In any case, Weinberg argues, the federal government did not display any new sympathy for the concerns of miners and worked to contain labor militancy. The administration's cool attitude is revealed in Labor Secretary William B. Wilson's 1917 plea for striking coal miners to return to work. Wilson depicted the entire country as a "great union" engaged in a struggle against autocratic Germany, warning that "it would be a serious blunder for any man to scab upon this great national union or do anything that will impair its chances for success" (pp. 74-75). In Wilson's eyes, workers who walked off the job were failing their fellow Americans. Weinberg also shows how the federal government used its legal muscle to quash strikes. Especially important here was the role of Edward C. Knotts, U.S. Attorney for the southern district of Illinois. Knotts had been active in the Democratic party and prior to his appointment as U.S. Attorney had been employed as a lawyer by a coal firm. When Collinsville smelter workers struck in 1917, the federal government enjoined the employees from striking. A number of men, charged with violating the injunction, were put on trial--trials during which Edward C. Knotts lent his help to the prosecution. Knotts's assistance, notes Weinberg, irritated Illinois Federation of Labor official Victor Olander, who observed that at one trial, "Knotts arose and made the closing plea as prosecutor, urging conviction of the defendant as a necessary measure to uphold the courts and the government in these times of war!" By siding with employers in a labor dispute, Olander pointed out, the U.S. Attorney was hindering "the work of patriotic citizens who are seeking to uphold the hands of the President to support the real government of the country and arouse to the highest possible pitch the spirit of true loyalty necessary to win the war" (p. 87). Weinberg concludes that the Wilson administration's repressive stance during and after the war left many workers distrustful of the federal government.
Labor Loyalty, and Rebellion is judiciously argued and meticulously researched. The book is packed with vivid details that help bring the period and the region alive. There are a few ways, however, in which the work could have been strengthened. Weinberg notes that Knotts's office had initiated legal proceedings against Severino Oberdan, an active union member, for violating the Espionage Act, writing that "documents related to the case suggest that Oberdan, a union militant and elected pit committeeman but probably not an IWW member, was the victim of a campaign led by the Nokomis Coal Company in collaboration with a conservative local union president and District Attorney Edward C. Knotts" (p. 104). Weinberg provides citations for the documents, but does not tell us about the contents of these papers or how they led him to his conclusions. Since Knotts, with his ties to the political and corporate worlds, plays such a central role in the region during this time, I believe that it would have made sense to give the reader a more specific notion of what these documents said.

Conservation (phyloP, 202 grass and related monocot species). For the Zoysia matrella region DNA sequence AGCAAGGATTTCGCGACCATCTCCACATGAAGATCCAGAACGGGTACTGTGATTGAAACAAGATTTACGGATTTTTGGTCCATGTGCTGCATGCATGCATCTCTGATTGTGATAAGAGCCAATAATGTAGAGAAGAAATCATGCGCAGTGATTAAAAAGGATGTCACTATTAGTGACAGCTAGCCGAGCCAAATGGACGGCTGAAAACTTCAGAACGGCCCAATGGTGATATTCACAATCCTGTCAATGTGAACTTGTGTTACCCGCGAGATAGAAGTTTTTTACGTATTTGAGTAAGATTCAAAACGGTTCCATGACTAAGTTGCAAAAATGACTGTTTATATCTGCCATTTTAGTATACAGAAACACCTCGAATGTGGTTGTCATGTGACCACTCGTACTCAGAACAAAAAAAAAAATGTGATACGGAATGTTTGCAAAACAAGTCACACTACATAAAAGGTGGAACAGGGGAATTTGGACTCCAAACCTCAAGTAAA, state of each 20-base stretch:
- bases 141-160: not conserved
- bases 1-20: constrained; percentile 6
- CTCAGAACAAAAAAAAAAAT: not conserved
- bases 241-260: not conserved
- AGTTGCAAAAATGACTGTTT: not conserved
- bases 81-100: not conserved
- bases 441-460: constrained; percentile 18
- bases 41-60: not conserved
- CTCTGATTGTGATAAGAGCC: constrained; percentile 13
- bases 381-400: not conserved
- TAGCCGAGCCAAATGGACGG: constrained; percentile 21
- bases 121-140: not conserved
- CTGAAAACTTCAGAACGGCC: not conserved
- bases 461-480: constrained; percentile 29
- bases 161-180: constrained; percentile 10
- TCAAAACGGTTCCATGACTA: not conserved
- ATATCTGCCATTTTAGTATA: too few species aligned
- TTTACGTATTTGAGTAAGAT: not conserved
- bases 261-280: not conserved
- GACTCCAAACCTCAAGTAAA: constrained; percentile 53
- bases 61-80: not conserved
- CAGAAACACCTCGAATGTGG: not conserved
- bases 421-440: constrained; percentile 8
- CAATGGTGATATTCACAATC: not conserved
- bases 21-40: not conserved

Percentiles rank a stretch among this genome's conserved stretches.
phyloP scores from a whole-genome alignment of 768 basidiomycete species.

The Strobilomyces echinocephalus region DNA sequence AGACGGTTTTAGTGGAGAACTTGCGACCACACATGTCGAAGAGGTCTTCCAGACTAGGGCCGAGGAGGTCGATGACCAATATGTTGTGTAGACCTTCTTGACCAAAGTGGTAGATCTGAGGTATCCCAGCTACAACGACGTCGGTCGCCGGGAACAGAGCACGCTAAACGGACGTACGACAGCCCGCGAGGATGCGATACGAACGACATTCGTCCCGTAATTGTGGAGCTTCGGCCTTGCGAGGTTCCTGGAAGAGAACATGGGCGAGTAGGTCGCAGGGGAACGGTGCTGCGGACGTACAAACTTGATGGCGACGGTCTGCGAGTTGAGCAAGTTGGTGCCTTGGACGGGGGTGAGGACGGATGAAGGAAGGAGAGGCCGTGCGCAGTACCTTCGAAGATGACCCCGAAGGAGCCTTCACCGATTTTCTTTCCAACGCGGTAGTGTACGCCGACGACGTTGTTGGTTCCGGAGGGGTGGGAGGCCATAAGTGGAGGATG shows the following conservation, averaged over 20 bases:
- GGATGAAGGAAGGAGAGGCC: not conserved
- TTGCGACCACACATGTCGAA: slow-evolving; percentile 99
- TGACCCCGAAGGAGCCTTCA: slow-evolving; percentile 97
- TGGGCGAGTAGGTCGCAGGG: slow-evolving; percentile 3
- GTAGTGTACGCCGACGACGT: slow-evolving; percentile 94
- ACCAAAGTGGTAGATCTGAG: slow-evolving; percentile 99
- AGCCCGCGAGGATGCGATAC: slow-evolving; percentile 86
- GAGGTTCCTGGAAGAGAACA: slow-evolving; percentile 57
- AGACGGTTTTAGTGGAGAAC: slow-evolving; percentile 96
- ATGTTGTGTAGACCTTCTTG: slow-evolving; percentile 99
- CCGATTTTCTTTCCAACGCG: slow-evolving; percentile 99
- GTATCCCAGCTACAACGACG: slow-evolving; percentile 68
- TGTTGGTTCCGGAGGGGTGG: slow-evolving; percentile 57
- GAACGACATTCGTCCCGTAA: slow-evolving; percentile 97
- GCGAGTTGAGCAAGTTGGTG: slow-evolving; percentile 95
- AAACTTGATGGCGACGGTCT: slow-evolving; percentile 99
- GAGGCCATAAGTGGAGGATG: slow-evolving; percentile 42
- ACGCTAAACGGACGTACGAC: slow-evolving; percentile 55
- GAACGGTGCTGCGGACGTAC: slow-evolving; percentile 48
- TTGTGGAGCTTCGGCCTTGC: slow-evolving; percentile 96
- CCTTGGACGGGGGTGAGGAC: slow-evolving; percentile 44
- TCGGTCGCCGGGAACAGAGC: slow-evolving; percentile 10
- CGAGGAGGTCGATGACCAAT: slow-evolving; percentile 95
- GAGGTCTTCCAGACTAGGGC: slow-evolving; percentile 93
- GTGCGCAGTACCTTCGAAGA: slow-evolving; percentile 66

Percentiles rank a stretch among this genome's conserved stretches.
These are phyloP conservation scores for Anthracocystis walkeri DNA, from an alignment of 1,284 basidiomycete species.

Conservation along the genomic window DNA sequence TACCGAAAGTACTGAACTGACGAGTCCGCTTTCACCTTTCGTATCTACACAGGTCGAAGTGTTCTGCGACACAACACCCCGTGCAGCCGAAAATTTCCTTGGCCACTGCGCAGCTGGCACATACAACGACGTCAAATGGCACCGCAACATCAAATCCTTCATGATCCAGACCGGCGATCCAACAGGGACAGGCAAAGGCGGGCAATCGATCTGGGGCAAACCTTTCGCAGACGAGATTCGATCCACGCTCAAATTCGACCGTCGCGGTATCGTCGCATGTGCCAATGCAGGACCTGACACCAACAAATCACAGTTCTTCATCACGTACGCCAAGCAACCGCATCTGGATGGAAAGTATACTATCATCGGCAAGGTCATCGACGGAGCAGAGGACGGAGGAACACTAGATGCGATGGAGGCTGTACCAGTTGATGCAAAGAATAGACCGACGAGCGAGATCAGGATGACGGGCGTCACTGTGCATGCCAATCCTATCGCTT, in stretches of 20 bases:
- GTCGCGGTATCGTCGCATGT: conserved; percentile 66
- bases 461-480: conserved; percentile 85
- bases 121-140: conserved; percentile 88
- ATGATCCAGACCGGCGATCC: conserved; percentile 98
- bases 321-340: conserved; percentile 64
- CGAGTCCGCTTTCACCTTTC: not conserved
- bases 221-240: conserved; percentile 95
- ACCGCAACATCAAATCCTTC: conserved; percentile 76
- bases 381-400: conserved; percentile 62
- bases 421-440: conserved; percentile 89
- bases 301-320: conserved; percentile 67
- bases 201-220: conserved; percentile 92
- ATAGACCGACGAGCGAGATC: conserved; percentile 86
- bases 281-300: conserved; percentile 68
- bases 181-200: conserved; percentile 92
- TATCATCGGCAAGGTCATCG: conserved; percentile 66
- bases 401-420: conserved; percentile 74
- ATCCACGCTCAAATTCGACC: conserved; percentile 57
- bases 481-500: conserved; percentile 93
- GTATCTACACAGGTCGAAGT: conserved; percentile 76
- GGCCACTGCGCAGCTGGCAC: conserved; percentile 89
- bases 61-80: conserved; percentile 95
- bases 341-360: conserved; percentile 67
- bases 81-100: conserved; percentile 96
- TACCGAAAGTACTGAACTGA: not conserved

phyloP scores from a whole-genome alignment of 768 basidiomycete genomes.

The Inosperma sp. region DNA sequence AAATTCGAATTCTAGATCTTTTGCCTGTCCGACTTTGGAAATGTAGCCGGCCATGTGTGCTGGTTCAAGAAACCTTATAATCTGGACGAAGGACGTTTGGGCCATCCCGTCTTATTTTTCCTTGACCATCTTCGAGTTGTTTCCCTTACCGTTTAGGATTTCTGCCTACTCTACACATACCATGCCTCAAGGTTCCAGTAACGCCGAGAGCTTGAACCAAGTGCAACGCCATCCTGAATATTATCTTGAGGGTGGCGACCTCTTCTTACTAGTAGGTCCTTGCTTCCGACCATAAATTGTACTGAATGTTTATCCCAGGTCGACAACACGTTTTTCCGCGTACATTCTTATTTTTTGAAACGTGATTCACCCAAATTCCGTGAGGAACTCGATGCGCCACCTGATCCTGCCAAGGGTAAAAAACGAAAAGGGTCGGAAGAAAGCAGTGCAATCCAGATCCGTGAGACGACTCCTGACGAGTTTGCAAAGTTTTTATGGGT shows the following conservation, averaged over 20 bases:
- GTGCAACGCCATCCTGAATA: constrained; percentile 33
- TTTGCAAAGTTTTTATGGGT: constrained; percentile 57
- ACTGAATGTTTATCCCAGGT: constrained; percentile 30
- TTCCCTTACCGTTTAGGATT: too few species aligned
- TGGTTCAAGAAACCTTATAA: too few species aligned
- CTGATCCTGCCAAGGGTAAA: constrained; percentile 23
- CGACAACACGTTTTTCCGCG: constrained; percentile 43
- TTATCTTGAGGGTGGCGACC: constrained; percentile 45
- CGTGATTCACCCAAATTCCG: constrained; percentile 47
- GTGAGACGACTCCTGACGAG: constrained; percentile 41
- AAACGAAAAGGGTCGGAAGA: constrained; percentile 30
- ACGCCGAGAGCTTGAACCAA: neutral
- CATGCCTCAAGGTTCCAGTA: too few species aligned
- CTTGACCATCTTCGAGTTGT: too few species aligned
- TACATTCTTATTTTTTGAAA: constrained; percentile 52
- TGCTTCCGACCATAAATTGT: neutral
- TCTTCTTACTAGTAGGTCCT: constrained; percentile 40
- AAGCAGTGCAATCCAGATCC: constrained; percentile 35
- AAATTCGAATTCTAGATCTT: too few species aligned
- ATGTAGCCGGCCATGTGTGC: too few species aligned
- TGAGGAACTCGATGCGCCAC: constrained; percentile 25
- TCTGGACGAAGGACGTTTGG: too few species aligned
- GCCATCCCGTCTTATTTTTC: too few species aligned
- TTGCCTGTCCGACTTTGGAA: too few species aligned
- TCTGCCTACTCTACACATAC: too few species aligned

I also think that Knotts's actions during and after the war needed more attention. As it turns out, Knotts was one of the most aggressive federal prosecutors in the entire country. According to figures compiled by historian Harry Scheiber, the U.S. Attorney's office for the southern district of Illinois had initiated thirty-three Espionage Act prosecutions as of June 30, 1918. Across the country, fewer than ten federal judicial districts saw more Espionage Act prosecutions started during that same time. By examining more of these Espionage Act cases, I think that Weinberg could have provided us with a fuller picture of Knotts and his relationship to labor unions. It is interesting to note that the leadership of the Justice Department in Washington believed that some of Knotts's prosecutions were unjustified. In September and October of 1918, the Justice Department headquarters in Washington advised Knotts that that two of the Espionage Act cases that he had initiated lacked sufficient merit. After the armistice, headquarters instructed Knotts that there was inadequate evidence that the defendants in two other prosecutions had violated the law.
Too, the book would have benefited from a more extensive examination of election returns. The author, I believe, is correct to argue that the Wilson administration's repressive policies toward labor embittered workers and he explains the postwar burst of support for the Illinois Labor Party, but it would have been interesting to see if there was a depressed turnout for Democratic candidates in working-class neighborhoods in 1920. Along these lines, the book could have devoted more attention to the political trends of the era, and in particular to the role of the Democratic party. Leaving aside U.S. Attorney Knotts, whose sympathies seem to have been with employers, were local Democrats trying to address the grievances of miners prior to 1917? To what extent did the war and its aftermath crimp the local Democratic party's potential as an agent for working-class concerns? To what extent did the animosities, ethnic and otherwise, inflamed by the war slow the formation of what would become a New Deal coalition in southwestern Illinois?
These are minor criticisms, however. Labor, Loyalty, and Rebellion is a richly detailed and thought-provoking analysis of how one region responded to the crisis of the First World War, and it makes a vital contribution to our understanding of the relationships between nationalism, the labor movement and the federal government.
— William H. Thomas Jr.